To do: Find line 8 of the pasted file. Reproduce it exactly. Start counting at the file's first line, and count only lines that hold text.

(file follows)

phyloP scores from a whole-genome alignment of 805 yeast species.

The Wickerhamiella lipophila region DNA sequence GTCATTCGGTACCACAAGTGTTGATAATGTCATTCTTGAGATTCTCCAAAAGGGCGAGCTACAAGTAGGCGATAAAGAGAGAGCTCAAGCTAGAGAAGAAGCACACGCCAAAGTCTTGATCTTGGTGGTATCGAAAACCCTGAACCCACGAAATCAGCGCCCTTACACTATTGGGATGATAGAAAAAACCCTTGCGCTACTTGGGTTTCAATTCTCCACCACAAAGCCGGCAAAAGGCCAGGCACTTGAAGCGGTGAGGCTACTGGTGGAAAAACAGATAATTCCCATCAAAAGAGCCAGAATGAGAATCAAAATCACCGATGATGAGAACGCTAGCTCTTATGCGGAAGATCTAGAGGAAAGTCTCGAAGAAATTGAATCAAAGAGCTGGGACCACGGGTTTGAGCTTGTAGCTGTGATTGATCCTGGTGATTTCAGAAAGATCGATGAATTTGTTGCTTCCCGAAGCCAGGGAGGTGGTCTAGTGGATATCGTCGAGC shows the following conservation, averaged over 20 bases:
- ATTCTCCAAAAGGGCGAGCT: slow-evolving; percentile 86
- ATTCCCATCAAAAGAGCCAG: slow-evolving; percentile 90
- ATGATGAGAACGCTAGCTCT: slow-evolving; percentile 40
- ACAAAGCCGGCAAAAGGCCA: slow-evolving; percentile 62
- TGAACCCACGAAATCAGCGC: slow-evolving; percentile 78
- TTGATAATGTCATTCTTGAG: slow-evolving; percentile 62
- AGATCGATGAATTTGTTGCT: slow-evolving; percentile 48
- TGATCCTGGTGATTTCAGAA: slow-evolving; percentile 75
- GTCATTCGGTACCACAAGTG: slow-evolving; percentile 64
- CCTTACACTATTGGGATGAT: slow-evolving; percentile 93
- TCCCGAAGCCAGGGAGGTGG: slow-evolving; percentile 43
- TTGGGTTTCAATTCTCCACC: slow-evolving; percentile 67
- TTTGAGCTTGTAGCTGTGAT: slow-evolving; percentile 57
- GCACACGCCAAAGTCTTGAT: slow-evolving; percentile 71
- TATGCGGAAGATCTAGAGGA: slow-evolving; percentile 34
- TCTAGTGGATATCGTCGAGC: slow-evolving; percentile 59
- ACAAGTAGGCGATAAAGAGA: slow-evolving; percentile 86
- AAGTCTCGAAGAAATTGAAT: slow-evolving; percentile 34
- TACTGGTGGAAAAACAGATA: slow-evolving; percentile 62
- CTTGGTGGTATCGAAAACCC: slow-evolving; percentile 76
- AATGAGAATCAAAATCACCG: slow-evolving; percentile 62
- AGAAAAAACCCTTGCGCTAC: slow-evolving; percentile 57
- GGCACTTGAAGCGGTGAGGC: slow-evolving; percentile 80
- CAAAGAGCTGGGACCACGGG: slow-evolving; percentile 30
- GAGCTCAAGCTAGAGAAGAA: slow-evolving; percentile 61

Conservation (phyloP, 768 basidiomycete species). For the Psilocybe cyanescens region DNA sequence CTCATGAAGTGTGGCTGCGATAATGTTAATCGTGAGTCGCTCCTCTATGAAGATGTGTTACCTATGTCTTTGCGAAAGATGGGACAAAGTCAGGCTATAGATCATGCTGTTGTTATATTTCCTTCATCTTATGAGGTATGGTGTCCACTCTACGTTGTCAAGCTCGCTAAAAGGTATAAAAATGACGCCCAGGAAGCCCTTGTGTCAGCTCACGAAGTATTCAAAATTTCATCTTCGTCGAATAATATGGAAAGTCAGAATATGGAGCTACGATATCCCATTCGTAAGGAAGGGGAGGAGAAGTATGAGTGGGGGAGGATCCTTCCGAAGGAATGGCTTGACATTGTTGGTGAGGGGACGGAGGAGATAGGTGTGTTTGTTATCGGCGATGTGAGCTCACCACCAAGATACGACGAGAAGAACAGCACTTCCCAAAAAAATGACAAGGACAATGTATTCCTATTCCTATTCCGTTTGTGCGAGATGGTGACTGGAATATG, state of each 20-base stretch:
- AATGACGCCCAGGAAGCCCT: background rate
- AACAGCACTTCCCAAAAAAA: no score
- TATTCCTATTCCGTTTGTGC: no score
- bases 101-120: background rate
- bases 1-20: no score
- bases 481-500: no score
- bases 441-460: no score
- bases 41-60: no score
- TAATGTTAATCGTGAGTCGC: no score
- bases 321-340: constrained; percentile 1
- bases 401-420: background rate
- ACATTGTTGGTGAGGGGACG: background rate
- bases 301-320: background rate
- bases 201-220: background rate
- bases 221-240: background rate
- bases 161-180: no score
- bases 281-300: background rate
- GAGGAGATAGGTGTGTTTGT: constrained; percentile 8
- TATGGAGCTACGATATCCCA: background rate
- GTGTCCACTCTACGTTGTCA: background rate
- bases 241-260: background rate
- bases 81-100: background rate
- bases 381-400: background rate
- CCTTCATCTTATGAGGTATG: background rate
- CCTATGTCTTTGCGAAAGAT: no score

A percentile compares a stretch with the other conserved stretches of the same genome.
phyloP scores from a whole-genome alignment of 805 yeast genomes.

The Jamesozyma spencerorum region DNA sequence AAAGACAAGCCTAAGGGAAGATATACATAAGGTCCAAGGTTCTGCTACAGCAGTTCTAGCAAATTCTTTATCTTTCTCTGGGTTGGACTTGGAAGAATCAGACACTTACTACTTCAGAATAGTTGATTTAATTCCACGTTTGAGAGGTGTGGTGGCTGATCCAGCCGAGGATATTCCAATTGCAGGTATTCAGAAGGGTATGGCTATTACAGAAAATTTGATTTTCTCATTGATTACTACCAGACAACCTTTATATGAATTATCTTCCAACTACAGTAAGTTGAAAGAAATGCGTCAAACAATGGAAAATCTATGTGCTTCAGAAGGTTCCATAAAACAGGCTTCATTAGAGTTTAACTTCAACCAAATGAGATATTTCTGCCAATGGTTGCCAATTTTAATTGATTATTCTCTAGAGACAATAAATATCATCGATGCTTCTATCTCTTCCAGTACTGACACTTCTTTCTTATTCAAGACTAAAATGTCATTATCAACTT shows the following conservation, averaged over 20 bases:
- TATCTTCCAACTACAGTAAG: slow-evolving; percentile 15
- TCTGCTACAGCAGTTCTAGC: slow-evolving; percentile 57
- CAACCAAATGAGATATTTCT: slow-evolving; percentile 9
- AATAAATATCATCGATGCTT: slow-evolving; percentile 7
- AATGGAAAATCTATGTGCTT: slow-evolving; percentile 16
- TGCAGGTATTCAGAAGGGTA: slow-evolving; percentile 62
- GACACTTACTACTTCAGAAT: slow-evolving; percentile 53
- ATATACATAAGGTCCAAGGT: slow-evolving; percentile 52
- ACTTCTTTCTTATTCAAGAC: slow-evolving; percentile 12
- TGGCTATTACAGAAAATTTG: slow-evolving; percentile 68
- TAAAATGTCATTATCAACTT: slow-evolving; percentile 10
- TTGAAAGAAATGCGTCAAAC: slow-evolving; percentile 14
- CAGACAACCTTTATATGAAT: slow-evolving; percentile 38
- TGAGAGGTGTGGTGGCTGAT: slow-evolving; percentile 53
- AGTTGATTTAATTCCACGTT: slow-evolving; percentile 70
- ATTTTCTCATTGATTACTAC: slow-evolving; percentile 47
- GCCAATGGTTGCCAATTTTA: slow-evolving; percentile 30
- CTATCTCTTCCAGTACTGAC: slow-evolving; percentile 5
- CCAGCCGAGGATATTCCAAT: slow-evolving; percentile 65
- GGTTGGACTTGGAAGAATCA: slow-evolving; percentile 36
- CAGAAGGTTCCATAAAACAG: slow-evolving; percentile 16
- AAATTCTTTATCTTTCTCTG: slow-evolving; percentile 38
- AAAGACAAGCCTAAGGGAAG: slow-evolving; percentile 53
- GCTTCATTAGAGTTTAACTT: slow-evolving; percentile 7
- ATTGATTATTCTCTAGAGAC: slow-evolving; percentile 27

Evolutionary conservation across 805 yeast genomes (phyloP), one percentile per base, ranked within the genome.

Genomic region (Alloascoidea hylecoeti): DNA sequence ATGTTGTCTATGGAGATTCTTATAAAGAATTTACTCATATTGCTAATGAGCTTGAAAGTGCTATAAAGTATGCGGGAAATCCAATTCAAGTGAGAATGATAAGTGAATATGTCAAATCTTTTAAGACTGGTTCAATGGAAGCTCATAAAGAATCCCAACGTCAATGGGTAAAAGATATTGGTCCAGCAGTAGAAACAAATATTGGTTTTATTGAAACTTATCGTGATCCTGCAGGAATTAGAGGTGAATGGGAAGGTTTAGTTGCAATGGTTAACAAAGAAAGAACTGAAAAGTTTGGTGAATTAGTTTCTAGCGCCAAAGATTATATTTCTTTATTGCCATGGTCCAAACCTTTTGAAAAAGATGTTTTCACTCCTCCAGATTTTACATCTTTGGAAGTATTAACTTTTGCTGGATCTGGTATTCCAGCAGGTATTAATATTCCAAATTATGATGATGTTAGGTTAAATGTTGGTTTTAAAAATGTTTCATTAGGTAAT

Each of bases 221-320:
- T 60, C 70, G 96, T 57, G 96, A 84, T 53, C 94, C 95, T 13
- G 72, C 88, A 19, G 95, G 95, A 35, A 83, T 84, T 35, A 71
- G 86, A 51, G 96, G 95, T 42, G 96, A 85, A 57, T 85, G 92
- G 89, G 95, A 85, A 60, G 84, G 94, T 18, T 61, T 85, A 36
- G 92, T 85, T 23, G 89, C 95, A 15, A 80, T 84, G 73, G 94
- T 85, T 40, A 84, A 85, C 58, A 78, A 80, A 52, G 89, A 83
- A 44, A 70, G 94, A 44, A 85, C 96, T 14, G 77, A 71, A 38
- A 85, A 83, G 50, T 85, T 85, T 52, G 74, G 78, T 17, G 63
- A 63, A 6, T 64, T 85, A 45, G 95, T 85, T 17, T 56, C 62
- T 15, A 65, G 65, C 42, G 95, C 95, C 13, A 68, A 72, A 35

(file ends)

- TTGATAATGTCATTCTTGAG: slow-evolving; percentile 62